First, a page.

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The Ignoring Game

An Imaginary Friend's Perspective

By Molly WisemanPublished 5 years ago 10 min read

David’s room is like a home to me. Every inch of the place has been marked with memories that he and I had together. The walls are covered with pictures he drew. I stare up at each one, smiling. I watched David draw them himself, and I critiqued each one as he taped them to the wall. Of course, I always told him that his works in crayon were the best I had ever seen. They splatter the room’s gray walls with color, lighting up the room with their joy. My favorite drawing of his was hanging above his bed. It’s a crayon sketch of both of us with our arms around each other and red, curled lines representing our smiles. In childish handwriting above David wrote Me and Buzz.

David still has crayons lying out on his desk. I walk over to gather them up, but the picture beneath them distracts me. They rest on top of a piece of paper with an unfinished pink dinosaur scribbled on it, tipping his top hat slightly with a grin on his face. David has a fascination with dinosaurs. There are plastic dinosaur figures lining his dresser with their pointy claws outstretched and aimed at each other. We play with these all the time. I start to cross the room towards the toys, but I kick something that rattles. I freeze, afraid that David’s parents downstairs heard me. I stare at the closed door while bracing myself for the handle to jiggle. Nothing happens.

I look down to see what I had kicked. It’s Candyland. David must have forgotten to put the game back into the closet the last time we played it together. It’s David’s favorite board game, but I’m not much of a fan. I get bored drawing the cards and I start to tell knock-knock jokes instead. David always laughs at them, and I keep telling them until he is doubled over, gasping for relief from his laughs. I liked playing outside more than with the board games. I love to run around, chasing David, until our lungs are about to explode. We usually get so hot that sweat starts to run down our faces, so we break out the water balloons. There have been many water balloon battles held in David’s backyard. Sometimes we would throw them at unseen enemies, other times at each other.

I listen to the muffled sound of David’s mom. I can hear her high, squeaky voice clambering away about the town’s local gossip. David’s parents don’t like me. When I first came to David’s house they were nice and would even join in on our tea parties and fort building competitions. They used to have fun with us, but soon they began to ignore me. They refused to even acknowledge me, pretending that their son’s best friend didn’t exist.

On one occasion, David’s mom stopped him in his tracks when we were sprinting out of the house and into the yard to go play baseball. She grabbed him by the shoulders and crouched down to his level. “This has got to stop,” she had told David in a firm voice and with a slight shake of his shoulders.

I remember David’s confused look on his face when she had told him this. His eyes grew wide and he looked towards me for help. I could tell that he was worried his parents were going to stop us from being friends. He looked back at his mother and said, “But Buzz is my friend, Mama.” His mother just rolled her eyes and released his shoulders. I was dumbfounded in that moment. There was nothing I could say to change his mother’s mind, but it’s not like she would listen to me anyway.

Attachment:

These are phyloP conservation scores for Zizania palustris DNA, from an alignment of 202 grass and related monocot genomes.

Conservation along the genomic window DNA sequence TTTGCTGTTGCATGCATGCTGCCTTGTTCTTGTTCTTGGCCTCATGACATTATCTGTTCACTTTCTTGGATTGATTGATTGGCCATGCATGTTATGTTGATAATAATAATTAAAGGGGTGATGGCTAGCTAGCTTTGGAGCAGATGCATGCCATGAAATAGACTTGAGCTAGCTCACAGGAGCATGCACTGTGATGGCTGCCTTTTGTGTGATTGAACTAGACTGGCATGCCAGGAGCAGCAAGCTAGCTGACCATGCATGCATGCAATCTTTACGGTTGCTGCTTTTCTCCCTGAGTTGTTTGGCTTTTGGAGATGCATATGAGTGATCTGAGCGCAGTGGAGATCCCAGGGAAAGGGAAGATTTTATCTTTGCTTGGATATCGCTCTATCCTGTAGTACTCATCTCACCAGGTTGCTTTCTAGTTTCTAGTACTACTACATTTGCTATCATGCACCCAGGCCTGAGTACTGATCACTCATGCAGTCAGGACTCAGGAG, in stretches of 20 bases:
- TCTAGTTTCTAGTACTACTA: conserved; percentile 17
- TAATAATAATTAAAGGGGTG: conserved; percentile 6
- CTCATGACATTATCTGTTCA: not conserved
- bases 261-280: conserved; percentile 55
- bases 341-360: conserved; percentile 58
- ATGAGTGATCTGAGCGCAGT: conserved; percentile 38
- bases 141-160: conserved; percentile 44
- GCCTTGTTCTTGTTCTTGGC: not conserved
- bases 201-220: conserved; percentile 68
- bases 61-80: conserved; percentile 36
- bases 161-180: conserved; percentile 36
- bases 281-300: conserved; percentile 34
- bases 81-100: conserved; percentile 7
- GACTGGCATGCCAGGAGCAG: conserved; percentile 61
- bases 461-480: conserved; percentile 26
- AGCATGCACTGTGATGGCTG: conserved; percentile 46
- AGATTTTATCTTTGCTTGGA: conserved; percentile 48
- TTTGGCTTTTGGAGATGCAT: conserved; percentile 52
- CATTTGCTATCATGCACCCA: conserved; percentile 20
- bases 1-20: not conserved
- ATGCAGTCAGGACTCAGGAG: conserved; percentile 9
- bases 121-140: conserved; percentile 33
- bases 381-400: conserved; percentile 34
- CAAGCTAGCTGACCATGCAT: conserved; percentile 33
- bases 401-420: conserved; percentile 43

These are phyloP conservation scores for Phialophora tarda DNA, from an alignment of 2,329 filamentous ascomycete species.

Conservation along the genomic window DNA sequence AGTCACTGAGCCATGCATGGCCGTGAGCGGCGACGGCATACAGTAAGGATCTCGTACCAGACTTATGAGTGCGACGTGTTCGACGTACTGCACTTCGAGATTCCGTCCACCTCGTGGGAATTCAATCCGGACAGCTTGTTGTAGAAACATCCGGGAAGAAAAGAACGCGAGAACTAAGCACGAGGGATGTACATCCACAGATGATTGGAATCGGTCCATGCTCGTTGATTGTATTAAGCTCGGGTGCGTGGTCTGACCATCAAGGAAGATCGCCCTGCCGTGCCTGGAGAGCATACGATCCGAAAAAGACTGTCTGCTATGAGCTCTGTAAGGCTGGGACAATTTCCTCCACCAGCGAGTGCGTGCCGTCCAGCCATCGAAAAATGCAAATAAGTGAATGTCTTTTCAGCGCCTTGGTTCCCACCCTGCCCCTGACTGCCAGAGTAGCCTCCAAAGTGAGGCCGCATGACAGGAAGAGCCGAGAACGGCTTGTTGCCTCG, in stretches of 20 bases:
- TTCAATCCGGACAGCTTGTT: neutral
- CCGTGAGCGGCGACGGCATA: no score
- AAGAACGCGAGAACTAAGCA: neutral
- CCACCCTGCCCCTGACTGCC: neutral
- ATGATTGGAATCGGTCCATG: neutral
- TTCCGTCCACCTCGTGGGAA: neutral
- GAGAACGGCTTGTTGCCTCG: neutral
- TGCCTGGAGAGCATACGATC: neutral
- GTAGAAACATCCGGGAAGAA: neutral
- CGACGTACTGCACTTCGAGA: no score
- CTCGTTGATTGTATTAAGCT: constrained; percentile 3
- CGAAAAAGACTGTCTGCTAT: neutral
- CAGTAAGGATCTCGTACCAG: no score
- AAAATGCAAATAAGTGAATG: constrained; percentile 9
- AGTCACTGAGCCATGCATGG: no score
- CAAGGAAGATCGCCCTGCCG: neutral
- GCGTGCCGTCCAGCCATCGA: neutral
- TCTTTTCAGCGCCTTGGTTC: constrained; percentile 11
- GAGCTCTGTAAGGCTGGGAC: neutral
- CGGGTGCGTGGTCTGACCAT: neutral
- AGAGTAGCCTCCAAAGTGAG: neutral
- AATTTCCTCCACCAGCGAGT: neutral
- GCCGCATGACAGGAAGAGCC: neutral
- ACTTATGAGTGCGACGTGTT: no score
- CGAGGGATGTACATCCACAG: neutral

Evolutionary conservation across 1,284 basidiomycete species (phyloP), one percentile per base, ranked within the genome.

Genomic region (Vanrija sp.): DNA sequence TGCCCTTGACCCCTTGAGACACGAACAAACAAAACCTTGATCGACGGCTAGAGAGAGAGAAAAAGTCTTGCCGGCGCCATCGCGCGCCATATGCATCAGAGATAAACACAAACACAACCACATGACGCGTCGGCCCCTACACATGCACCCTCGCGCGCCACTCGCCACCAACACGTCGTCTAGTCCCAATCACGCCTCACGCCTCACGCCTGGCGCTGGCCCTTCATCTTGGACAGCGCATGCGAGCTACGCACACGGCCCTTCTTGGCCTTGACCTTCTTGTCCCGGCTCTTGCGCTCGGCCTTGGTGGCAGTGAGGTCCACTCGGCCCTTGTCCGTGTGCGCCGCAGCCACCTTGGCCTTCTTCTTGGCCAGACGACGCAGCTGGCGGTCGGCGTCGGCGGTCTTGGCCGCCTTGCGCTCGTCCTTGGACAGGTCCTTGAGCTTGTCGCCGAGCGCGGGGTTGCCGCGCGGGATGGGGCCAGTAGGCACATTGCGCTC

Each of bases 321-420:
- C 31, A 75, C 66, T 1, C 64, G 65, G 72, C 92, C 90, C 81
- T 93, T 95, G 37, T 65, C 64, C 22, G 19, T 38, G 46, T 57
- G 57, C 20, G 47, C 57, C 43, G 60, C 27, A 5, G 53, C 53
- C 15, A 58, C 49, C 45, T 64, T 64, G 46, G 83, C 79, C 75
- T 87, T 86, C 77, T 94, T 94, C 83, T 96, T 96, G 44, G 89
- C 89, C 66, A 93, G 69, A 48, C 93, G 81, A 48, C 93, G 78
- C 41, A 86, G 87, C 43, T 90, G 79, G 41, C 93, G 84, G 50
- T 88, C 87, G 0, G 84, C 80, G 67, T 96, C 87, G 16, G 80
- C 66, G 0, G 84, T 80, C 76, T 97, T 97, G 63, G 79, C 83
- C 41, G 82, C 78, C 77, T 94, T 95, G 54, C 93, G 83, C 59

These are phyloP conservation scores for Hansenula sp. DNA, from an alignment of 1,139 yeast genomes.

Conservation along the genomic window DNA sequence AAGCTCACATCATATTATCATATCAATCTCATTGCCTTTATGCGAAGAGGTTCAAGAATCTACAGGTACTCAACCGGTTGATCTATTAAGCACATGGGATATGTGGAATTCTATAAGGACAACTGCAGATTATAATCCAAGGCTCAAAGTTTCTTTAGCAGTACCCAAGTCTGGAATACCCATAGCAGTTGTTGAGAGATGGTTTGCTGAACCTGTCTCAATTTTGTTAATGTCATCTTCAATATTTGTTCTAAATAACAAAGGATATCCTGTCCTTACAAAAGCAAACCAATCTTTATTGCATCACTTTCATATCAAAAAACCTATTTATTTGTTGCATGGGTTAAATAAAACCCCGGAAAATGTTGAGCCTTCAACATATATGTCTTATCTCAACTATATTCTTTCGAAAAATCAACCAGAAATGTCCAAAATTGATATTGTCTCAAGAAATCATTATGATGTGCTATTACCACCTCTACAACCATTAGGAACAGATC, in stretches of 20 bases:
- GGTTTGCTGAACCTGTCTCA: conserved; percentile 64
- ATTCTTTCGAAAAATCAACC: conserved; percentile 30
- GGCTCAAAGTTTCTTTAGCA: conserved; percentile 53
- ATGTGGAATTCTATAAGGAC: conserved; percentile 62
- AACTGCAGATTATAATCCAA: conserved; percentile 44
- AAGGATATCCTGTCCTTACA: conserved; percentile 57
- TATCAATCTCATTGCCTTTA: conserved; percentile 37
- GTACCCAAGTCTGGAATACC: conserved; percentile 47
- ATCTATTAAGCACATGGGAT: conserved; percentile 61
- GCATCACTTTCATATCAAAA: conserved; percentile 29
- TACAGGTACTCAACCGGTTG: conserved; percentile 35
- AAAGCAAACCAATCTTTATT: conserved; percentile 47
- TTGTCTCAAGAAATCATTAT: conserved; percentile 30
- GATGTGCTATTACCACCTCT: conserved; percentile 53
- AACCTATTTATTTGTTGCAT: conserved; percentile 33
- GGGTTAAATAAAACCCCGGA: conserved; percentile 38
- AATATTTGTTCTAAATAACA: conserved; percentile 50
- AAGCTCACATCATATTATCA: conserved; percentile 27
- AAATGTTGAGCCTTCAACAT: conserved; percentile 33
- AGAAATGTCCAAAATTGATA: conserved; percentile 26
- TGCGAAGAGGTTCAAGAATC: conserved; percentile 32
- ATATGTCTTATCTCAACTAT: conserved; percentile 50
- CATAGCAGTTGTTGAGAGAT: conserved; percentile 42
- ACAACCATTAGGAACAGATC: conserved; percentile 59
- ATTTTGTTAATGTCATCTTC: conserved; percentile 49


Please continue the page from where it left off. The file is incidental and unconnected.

I shake my head, clearing it from the memory, and sit on David’s bed. I run my hand across his bedspread, studying the galaxy print. Little astronauts are hidden among the stars being stalked by goofy aliens who peek around colorful planets. David had told me before that he wanted to be an astronaut when he grew up, and I believe that he is smart enough to make that happen. I flop down on my back onto the space blanket. I shut my eyes and remember that warm, sunny day.

It was summer and school had been out for a few weeks. David was outside finishing up his spaceship made of cardboard and tape. I walked up behind him and watched as he carefully drew on the last of the ship’s designs with marker. I admired his work in silence as I let him concentrate on the finishing touches. He sat back and motioned to the ship. “What do you think, Buzz?”

I told him it looked like the best rocket ship I had ever seen. David tossed his marker aside and it rolled into the grass. He climbed over the side of the cardboard ship and looked back at me. “Aren’t you going to hop in with me?” he asked.

I hesitated. The ship looked so perfect; I didn’t want to mess it up. David motioned for me to hurry up. “I can’t go to space without my best friend,” he called out. I remember my heart leapt in my chest when he said those words. Best friend. I repeated them over and over in my head. I climbed over the side of the ship and sat behind David. We played as astronauts for the rest of the day, but my mind was stuck on David’s words. That was the first time he had called me his best friend.

The sound of the front door squeaking open and closed rouses me from my memories. I feel my heart start to hammer and I can barely contain my excitement. David is finally home. I bounce off of his bed and stand in the middle of his room, watching the door, ready to greet him as soon as he walks in. I hear his footsteps as he ascends the stairs to his room. I grin wildly, ready to see my best friend.